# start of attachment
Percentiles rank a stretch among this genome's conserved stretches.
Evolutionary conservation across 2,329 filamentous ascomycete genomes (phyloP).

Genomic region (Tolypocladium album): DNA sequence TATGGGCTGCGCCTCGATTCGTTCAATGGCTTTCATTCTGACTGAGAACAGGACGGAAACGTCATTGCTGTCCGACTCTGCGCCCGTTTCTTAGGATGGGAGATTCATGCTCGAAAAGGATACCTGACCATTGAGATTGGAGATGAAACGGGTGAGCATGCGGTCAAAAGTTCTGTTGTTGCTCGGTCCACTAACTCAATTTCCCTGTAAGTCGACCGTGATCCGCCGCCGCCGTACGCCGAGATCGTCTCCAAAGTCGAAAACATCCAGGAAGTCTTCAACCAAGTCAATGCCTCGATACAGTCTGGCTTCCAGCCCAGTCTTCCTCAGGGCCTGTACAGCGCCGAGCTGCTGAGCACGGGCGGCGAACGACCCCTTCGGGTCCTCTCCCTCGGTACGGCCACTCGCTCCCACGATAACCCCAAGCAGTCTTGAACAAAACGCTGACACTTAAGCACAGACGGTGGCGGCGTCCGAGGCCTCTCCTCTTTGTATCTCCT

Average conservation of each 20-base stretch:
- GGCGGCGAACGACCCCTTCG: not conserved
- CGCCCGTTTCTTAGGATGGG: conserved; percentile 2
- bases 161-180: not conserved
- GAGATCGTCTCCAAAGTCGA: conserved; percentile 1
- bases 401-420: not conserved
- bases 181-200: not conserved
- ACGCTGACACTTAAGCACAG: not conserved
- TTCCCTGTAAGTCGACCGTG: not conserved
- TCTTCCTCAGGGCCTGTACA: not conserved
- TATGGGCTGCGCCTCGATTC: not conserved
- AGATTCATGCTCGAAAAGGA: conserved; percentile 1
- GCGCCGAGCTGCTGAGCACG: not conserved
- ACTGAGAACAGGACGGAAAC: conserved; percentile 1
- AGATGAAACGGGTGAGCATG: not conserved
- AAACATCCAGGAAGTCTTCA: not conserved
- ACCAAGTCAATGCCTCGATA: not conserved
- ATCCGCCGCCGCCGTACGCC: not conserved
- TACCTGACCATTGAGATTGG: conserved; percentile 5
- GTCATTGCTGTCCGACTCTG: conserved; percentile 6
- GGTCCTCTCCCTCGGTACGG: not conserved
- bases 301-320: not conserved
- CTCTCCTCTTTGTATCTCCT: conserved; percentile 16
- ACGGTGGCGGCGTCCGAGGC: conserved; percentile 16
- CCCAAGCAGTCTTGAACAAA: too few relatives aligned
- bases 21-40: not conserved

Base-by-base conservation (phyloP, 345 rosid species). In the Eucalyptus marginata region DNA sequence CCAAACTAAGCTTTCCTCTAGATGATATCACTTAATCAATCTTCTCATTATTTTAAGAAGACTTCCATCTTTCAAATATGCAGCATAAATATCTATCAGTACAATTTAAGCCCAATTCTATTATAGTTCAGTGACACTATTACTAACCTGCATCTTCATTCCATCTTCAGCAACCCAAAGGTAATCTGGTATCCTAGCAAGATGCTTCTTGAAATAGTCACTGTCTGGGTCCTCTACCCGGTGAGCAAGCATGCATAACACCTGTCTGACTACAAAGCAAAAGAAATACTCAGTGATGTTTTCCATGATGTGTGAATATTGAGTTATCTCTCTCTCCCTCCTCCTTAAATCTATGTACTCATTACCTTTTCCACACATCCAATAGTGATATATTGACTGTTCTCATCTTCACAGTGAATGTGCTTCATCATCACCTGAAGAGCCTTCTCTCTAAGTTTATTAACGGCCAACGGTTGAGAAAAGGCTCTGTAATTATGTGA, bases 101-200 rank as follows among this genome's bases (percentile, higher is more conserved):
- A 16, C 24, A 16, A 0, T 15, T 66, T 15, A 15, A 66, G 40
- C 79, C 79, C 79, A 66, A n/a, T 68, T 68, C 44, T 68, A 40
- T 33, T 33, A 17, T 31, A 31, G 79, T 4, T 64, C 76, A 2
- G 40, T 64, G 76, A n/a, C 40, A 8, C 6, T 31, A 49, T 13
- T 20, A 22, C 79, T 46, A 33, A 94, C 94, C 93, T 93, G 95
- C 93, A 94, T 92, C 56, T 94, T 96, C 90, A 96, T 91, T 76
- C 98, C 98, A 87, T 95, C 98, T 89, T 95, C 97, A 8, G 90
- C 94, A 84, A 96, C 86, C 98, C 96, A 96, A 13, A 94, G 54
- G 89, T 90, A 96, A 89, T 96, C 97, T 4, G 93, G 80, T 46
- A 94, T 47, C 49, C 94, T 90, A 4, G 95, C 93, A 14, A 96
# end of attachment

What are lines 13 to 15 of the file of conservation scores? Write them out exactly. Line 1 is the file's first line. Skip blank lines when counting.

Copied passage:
- TCTTCCTCAGGGCCTGTACA: not conserved
- TATGGGCTGCGCCTCGATTC: not conserved
- AGATTCATGCTCGAAAAGGA: conserved; percentile 1